The Olive Films Signature division of Olive Films June, 20, 2020 Blu-ray of the Milos Formam ("One Flew Over the Cuckoo's Nest," "Amadeus") 1979 film adaptation of the 1968 Broadway musical "Hair" is further proof that Olive reflects the criterion for DVD and Blu-ray releases of art house and cult films.
This pristinely remastered Blu-ray presents the film in a scope and with a sound that is better than seeing it in a theater in 1979 and barely falls short of the watching a live-stage production. Folks who are only familiar with the play will notice several differences. Most of the alterations make sense, and all of them enhance the social conscience aspects of the production.
The awesomeness of "Hair" extends well beyond the iconic soundtrack (the title song, "Good Morning Starshine," "The Age of Aquarius," etc.) and the famed nude scene. This phenomenon has enough social commentary for three productions.
The opens with "Aquarius" accompanying aptly drab scenery of the Oklahoma countryside as local farmboy/draftee Claude Bukowski (John Savage) waits for the Trailways bus to take him to New York. His awkward goodbye with his father, who is torn between wanting his son to do his duty (and to not end up either in jail or Toronto) but knowing that he probably is going to die in Vietnam, perfectly represents that aspect of that era. The Blu-ray enchancement greatly highlights the contrast between the bland childhood of the central Okie and the commencement of his literal and figurative rude awakenings.
Bukowski arriving in bright, sunny, colorful Central Park is comparable to Chez Gale crashing down somewhere over the rainbow. He soon encounters a "tribe" of Broadway/Hollywood friendly hippies led by George Berger (Treat Williams). (One spoiler is that the film version of "Hair" excludes a look at the treat of Williams and everyone else.)
The other fateful encounter at that time involves making extended eye contact with horseback riding debutante Sheila Franklin (Beverly D'Angelo). All three worlds collide with the hippie shenanigans/harassment of Franklin lead to Bukowski jumping on a horse and showing the entire group his mad riding skills.
In a manner that remains true to the vibe of two strange dogs literally and figuratively sniffing each other out during this entire portion of the film, Berger soon convinces Bukowski to abandon plans to visit the Empire State Building in favor of hanging out and smoking hash. Suffice it to say that our hero soon adapts to his new environment.
The next morning brings heavy symbolism as Berger defaces an image of Sheila in a highly meaningful way and then essentially whistles over a retreating Bukowski and convinces him to join the pack in crashing a party at Chez Franklin. Watching the long-haired tye-dye wearing interlopers and Bukowski in his ugly brown polyester suit from Sears among the impeccably dressed one-percenters cannot get any better until it does when a patriarch sends a wimpy preppy school boy over to confront the group.
The real fun begins when all assembled gather for a formal sit-down lunch and efforts to oust Berger leads to an elaborate "Coyote Ugly" style song-and-dance number. Seeing Charlotte Rae get into the spirit of things in full Edna Garrett fashion is the icing on the cake. (Another fun moment comes on recognizing the voice of Nell Carter ("Gimme A Break") emanating from a Central Park hippie.)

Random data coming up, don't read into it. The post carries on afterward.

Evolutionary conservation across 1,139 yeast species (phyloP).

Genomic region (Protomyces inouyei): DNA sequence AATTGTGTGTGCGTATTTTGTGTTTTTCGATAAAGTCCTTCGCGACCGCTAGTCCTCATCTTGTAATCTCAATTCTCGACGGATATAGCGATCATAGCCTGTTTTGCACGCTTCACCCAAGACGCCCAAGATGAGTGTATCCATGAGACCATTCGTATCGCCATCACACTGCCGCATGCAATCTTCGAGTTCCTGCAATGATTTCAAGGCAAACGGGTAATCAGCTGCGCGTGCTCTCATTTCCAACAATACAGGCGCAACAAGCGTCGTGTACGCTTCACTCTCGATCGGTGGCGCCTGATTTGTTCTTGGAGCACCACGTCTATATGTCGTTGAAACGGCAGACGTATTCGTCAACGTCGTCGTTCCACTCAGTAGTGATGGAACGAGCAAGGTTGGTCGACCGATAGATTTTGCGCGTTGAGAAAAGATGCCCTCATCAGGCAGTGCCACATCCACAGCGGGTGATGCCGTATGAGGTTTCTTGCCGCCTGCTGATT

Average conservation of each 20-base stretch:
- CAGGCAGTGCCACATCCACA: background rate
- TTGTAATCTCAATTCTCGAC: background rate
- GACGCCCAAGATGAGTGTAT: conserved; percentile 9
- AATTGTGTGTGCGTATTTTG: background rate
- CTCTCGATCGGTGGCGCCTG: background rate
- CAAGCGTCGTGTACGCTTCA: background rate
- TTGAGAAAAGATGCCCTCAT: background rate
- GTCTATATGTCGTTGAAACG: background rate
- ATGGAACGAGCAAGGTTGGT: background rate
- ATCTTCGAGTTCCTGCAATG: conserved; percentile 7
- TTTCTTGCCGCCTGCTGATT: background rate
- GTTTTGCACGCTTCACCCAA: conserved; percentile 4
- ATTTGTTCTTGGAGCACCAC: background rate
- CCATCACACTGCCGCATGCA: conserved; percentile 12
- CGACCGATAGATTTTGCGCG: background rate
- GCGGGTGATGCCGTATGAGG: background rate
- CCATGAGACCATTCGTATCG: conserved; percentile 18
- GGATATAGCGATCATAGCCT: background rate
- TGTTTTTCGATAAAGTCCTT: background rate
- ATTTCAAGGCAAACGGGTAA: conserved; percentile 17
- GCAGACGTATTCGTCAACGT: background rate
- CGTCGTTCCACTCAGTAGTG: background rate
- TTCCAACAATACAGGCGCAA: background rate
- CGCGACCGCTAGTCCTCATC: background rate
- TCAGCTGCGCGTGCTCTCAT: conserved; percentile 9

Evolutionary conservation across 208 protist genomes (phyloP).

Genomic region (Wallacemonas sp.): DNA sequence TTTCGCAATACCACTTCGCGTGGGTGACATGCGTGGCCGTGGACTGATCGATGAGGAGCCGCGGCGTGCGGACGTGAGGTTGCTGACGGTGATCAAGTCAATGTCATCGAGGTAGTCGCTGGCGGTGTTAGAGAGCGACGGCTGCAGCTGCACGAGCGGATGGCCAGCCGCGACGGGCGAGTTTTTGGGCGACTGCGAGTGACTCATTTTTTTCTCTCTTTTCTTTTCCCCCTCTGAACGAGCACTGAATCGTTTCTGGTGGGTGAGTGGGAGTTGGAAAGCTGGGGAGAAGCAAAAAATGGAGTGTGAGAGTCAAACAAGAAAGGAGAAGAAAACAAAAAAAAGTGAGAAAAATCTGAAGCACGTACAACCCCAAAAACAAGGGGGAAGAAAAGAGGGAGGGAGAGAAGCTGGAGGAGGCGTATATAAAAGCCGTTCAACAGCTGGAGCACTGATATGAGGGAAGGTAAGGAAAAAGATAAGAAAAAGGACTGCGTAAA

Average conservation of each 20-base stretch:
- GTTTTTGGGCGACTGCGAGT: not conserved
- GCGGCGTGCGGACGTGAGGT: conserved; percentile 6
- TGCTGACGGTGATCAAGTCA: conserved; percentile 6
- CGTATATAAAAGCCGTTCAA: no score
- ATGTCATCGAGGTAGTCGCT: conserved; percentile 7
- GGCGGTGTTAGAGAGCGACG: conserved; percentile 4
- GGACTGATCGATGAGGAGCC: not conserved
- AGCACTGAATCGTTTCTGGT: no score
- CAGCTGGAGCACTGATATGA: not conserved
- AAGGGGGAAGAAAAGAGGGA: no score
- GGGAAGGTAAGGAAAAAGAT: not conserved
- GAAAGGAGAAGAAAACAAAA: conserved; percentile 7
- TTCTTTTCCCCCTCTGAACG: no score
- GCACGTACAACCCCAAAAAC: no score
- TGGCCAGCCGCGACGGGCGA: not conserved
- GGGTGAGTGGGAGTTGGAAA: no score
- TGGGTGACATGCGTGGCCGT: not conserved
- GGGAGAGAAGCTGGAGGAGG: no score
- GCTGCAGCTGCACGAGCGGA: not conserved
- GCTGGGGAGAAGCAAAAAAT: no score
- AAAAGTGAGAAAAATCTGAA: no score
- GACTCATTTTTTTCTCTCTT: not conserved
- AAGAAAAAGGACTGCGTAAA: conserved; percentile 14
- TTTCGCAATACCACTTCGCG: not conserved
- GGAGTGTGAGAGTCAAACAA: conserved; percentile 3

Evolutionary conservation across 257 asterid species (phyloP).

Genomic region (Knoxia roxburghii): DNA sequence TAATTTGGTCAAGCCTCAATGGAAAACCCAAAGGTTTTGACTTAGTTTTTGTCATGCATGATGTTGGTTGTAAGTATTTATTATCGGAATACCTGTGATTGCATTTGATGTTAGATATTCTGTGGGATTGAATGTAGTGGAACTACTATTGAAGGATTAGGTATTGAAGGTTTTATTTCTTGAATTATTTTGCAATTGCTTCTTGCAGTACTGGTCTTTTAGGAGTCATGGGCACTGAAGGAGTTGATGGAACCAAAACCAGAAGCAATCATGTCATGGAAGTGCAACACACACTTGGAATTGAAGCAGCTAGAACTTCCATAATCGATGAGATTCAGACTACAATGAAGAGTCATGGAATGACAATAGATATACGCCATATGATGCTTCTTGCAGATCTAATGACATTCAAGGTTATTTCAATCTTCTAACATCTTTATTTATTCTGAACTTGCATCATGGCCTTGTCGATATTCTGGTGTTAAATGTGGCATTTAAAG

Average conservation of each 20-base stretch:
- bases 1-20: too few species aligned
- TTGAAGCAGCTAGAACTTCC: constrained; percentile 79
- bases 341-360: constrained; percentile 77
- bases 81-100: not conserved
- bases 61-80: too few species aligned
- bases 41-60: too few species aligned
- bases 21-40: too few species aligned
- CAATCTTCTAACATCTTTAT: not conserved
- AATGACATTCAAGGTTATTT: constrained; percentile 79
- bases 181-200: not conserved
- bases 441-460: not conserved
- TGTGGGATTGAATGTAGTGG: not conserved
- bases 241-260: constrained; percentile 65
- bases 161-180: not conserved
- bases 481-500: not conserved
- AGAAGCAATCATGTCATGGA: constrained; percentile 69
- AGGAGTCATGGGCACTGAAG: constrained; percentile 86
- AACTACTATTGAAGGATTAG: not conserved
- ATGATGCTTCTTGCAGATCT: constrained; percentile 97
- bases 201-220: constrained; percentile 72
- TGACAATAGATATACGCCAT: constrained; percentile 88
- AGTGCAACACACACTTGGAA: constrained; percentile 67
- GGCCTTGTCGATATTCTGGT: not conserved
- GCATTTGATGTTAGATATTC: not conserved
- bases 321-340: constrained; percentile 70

The aftermath involves a wonderfully enthusiastic "Chicago" style song-and-dance number involving the titular tune; this portion of the film also provides greater insight into Berger.
The hi-jinks continue until Bukowski and his fellow draftees undergo a purposefully humiliating induction procedure; this being "Hair," a hilarious raucous counter-culture song-and-dance number lightens the mood.
The film then moves in a different direction in every sense as Berger convinces his people (and a few tag-alongs) to take a road trip to the Nevada Army base where Bukowski is undergoing basic training. This leads to further counter-culture mischief with a surprise twist on the end that everyone knows is coming.
The ending is very true to the spirit of both the play and the film. The genocide of boys-next-door in Vietnam was to benefit the people who stayed at home. Further, going over there was a rite-of-passage that sobered up boys who either were cruising around suburbs and small towns in their American cars or were smoking hash and taking acid in the big city.
Either way, their deaths destroyed their futures and devastated all who loved them. This is not to mention the guys who made it back but still are damaged 50 years later.
Signature supplements all this with its standard high-caliber extras that make its sets true collector's editions. This begins with audio commentary by Williams as well as by assistant director Michael Hausman.
The 30-minute "The Tribe Remembers" has Savage, D'Angelo, and several tribe members reminisce about the film from the pre-audition to the post-release stages. The fun begins with the initial criteria for auditioning, continues with the "Chorus Line" style casting process, and ends with many cast members discusses this career-changing gig. The inarguably best story is that of the reaction of the repressed Texan mother of one of the lost boys watching her baby croon about oral and anal sex.
Other bonuses include famed (pun intended) "Hair" choreographer Twyla Thorp discusses her work, and separate features on the style and the finished product. There also is separate discussion of Forman and an essay on "Hair."